If readers know of a resort they have found to be slightly
different from the rest or something rather special and not
necessarily expensive, please contact
Pictured is one of the comfortable
The swimming pool and sala—ultimate
‘I said well, that’s pretty cold. And he said it was no
colder than what the facts called for.’
I remembered that line from Cormac McCarthy’s novel No Country
for Old Men partly because it’s my mother tongue, Texas talk,
and it has a certain rhythm to it. But mostly because I’d just
come from seeing that spellbinder of a film, The Dark Knight and
was mesmerized by Heath Ledger’s performance as The Joker. And I
wondered, how do we figure this clown? What do the facts call
When we think of evil in the world, we think of having a plan to
bring down ‘the good,’ masterminded by a warped, yet calculating
mind. The Joker, toying with his playmate/rival Batman,
understands that good is only accentuated when contrasted with
evil. The Joker banters to Batman, ‘I don’t want to kill you,
you complete me.’ And the complexity of this film is that Batman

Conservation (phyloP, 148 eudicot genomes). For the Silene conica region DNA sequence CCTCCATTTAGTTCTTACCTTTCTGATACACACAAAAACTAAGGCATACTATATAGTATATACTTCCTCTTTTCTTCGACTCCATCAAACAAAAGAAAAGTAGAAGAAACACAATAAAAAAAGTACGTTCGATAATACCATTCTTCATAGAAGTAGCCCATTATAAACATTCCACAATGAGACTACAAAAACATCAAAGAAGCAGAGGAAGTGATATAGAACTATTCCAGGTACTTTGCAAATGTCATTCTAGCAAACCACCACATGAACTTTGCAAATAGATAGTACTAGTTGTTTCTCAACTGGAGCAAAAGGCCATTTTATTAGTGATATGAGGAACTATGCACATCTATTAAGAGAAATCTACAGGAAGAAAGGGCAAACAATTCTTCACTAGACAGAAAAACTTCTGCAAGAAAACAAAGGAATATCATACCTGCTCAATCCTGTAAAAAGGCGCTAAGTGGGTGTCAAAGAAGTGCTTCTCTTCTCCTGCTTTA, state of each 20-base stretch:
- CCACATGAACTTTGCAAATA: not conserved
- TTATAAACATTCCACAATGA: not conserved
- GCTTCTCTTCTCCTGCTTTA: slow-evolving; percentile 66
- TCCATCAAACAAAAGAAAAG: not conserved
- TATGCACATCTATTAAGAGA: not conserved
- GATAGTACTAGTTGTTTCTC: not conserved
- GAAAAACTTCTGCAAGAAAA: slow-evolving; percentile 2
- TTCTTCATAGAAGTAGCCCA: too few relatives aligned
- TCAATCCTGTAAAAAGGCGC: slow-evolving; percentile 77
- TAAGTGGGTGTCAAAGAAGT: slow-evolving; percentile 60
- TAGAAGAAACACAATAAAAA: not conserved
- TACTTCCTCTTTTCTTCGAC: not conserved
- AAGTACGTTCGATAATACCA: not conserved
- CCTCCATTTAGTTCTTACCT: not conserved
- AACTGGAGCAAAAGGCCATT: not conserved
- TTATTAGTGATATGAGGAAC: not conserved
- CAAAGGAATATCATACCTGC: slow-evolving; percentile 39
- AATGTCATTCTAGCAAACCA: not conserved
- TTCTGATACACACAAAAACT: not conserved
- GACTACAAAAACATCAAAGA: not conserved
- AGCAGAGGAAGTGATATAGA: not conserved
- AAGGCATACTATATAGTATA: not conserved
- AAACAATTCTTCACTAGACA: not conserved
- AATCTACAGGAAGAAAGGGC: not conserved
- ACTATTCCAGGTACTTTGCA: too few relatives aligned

understands this too. He has a chance to kill the Joker, as do
others in the film but, at the last moment, they decline.
This is the dance of good and evil, very logical and balanced.
Much of our western literature sashays around this theme. The
stories end unambiguously with a win either for good or for
evil. The Joker understands this logic, but he prefers not to
play this way. It’s too boring. When he proceeds to torch a huge
pile of money that he and his cohorts have gone to enormous
feats to obtain, he says mockingly dead serious, ‘it’s not about
the money, it’s about sending a message.’
After all the destruction, only ‘sending a message’? That’s
pretty cold. This reminds me of a story in The New York Times
about the recently captured Serbian war criminal, Radovan
Karadzic. In 1991,speaking before the Bosnian Parliament, who
had been debating a referendum on independence from Serbian
control, Karadzic said to them, ‘Do not think you will not lead
Bosnia into hell and the Muslim people into possible
At the time, the author of this article, Aleksandar Hemon,
couldn’t fathom what Karadzic must mean by the word
‘annihilation’. Did he mean ‘historical irrelevance’? Since
Karadzic had already planned the genocide of the Bosnian Muslims
for the purpose of a Greater Serbia, why did he bother with the
1991 speech before the Bosnian Parliament? ‘The point of that